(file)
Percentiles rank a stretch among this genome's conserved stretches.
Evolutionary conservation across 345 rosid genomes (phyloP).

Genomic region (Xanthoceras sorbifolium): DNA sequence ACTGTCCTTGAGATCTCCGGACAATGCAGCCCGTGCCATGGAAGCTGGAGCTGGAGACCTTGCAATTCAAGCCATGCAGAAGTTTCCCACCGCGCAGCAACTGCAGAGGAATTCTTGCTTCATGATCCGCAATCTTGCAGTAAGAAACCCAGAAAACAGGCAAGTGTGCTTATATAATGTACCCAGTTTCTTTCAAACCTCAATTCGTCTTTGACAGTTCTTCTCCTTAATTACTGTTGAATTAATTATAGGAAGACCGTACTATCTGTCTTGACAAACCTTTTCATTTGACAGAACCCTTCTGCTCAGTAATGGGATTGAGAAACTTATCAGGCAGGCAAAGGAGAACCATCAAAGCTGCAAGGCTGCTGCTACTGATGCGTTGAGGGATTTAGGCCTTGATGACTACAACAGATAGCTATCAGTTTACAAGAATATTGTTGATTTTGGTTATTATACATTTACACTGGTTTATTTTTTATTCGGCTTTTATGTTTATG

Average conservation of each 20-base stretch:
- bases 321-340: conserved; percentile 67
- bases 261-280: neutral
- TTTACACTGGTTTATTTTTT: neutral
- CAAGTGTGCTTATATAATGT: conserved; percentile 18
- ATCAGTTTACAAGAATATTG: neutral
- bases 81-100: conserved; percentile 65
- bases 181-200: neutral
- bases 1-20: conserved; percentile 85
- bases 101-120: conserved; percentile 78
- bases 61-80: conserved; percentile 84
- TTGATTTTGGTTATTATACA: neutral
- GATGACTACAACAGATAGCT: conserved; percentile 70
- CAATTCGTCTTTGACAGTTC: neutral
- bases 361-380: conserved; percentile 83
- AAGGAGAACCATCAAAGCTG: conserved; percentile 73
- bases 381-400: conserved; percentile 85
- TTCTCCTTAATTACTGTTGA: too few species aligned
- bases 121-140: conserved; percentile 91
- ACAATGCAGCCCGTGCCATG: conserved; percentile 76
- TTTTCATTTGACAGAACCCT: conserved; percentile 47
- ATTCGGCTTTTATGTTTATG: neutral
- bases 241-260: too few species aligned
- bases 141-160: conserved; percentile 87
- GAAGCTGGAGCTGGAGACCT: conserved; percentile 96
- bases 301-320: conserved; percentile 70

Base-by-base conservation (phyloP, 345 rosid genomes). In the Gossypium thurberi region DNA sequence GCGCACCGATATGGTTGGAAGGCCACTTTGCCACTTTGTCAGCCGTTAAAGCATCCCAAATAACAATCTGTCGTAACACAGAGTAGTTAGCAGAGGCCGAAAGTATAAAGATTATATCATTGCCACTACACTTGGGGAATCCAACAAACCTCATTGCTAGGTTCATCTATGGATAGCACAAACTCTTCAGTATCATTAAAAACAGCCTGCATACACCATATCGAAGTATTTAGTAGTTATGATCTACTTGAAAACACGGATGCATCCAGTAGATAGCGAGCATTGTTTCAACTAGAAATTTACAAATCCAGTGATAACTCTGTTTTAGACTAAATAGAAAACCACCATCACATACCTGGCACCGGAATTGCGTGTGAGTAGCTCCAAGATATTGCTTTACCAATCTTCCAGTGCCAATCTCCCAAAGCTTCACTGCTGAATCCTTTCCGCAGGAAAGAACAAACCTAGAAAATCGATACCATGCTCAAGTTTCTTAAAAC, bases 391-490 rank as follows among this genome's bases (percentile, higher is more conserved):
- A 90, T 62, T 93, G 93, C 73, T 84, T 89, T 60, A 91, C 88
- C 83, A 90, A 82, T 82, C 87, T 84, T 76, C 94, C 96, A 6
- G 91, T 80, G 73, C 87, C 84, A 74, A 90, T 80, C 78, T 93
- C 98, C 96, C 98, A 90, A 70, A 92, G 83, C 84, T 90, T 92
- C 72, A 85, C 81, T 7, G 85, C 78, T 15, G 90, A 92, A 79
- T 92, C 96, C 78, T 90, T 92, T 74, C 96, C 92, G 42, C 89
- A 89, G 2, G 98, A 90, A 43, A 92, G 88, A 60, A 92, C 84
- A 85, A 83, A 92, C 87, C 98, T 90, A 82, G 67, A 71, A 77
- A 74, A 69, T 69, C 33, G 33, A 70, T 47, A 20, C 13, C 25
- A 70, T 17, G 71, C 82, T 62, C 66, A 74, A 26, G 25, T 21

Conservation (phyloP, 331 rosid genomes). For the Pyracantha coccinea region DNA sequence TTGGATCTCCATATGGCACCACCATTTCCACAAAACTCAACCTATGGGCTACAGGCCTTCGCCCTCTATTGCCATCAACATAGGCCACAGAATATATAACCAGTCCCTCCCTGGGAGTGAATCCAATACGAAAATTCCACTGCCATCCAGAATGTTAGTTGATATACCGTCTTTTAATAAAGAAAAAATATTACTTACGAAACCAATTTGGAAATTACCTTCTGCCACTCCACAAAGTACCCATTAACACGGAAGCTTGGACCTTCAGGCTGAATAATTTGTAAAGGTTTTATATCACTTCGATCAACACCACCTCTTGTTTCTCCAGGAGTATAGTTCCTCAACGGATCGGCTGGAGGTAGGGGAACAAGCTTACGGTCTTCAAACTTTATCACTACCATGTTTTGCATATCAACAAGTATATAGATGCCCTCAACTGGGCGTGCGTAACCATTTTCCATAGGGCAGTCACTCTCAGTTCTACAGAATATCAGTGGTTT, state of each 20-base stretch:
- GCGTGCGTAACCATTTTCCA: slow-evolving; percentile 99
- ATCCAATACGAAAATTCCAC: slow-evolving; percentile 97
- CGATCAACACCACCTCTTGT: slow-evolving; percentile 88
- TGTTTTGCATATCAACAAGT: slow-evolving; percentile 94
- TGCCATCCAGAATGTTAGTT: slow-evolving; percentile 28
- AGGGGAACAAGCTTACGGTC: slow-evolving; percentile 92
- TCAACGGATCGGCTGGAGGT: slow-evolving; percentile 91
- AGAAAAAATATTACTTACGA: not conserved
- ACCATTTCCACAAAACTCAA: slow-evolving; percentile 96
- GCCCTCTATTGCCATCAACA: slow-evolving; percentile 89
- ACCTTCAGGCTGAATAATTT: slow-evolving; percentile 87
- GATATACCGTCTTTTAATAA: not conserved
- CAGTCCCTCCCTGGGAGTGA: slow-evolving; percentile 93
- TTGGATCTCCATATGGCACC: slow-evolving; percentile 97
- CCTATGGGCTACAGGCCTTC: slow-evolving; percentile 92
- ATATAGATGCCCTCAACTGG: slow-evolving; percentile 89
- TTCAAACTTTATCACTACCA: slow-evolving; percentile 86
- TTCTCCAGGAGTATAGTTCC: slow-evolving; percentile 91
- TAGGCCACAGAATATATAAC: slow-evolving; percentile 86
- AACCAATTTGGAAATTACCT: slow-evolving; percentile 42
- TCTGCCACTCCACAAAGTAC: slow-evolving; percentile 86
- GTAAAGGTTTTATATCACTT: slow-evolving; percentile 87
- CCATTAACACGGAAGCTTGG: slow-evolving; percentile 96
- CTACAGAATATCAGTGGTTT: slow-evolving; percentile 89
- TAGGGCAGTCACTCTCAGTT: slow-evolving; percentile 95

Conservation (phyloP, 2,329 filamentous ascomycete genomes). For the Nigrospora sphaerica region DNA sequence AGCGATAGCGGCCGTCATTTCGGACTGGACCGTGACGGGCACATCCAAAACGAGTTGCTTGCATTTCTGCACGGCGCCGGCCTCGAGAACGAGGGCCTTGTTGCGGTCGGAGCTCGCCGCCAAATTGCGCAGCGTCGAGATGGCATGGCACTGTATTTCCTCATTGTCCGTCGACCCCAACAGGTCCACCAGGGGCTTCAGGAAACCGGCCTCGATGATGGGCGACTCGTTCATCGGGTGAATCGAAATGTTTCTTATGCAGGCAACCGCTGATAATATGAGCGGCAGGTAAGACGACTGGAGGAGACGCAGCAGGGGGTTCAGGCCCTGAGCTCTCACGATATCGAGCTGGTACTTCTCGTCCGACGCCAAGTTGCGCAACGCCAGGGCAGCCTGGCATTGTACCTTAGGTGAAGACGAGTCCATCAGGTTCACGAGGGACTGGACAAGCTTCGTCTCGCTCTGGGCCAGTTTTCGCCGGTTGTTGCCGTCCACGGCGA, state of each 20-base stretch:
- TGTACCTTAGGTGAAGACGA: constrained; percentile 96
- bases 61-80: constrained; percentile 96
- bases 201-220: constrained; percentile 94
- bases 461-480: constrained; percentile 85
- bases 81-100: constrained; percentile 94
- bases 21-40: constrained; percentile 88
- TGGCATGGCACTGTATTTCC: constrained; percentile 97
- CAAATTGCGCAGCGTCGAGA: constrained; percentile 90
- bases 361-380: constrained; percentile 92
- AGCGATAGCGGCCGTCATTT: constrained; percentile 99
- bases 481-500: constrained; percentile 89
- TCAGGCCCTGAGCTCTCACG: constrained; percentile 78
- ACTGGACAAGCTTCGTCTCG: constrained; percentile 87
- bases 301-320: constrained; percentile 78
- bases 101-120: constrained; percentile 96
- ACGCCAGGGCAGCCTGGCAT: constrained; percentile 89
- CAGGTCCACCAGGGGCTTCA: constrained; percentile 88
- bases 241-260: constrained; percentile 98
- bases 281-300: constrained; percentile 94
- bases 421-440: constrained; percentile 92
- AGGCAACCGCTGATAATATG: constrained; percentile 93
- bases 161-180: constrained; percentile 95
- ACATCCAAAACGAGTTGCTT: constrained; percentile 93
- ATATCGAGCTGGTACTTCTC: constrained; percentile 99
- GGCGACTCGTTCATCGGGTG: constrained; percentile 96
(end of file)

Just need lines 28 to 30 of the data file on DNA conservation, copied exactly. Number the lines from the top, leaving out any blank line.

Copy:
- GAAGCTGGAGCTGGAGACCT: conserved; percentile 96
- bases 301-320: conserved; percentile 70

Base-by-base conservation (phyloP, 345 rosid genomes). In the Gossypium thurberi region DNA sequence GCGCACCGATATGGTTGGAAGGCCACTTTGCCACTTTGTCAGCCGTTAAAGCATCCCAAATAACAATCTGTCGTAACACAGAGTAGTTAGCAGAGGCCGAAAGTATAAAGATTATATCATTGCCACTACACTTGGGGAATCCAACAAACCTCATTGCTAGGTTCATCTATGGATAGCACAAACTCTTCAGTATCATTAAAAACAGCCTGCATACACCATATCGAAGTATTTAGTAGTTATGATCTACTTGAAAACACGGATGCATCCAGTAGATAGCGAGCATTGTTTCAACTAGAAATTTACAAATCCAGTGATAACTCTGTTTTAGACTAAATAGAAAACCACCATCACATACCTGGCACCGGAATTGCGTGTGAGTAGCTCCAAGATATTGCTTTACCAATCTTCCAGTGCCAATCTCCCAAAGCTTCACTGCTGAATCCTTTCCGCAGGAAAGAACAAACCTAGAAAATCGATACCATGCTCAAGTTTCTTAAAAC, bases 391-490 rank as follows among this genome's bases (percentile, higher is more conserved):